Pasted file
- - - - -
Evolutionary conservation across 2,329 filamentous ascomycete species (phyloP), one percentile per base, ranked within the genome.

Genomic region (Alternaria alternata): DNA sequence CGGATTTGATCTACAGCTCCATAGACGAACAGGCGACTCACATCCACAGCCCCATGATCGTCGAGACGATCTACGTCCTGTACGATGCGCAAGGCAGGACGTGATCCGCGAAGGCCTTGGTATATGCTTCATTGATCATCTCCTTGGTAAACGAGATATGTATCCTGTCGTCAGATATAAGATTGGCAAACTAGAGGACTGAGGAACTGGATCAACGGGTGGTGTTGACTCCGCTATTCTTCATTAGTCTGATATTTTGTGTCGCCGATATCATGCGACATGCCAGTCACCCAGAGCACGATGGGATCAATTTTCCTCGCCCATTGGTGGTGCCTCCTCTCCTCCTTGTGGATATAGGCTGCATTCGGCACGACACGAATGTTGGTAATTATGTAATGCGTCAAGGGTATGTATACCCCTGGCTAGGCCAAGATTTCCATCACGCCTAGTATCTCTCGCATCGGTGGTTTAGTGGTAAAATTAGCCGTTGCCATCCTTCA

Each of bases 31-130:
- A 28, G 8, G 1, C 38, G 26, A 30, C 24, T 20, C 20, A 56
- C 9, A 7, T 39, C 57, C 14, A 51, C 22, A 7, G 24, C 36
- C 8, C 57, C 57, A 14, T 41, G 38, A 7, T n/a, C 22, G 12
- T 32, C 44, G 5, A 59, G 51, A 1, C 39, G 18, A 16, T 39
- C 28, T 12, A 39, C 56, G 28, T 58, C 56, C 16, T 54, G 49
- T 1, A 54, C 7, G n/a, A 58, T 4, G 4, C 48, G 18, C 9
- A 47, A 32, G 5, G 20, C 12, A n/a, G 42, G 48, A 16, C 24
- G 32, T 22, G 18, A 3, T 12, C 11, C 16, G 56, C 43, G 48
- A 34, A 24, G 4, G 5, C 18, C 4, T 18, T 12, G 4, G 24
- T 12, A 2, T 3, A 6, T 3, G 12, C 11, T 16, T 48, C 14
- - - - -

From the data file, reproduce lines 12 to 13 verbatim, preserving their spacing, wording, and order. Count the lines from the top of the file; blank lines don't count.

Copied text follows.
- A 34, A 24, G 4, G 5, C 18, C 4, T 18, T 12, G 4, G 24
- T 12, A 2, T 3, A 6, T 3, G 12, C 11, T 16, T 48, C 14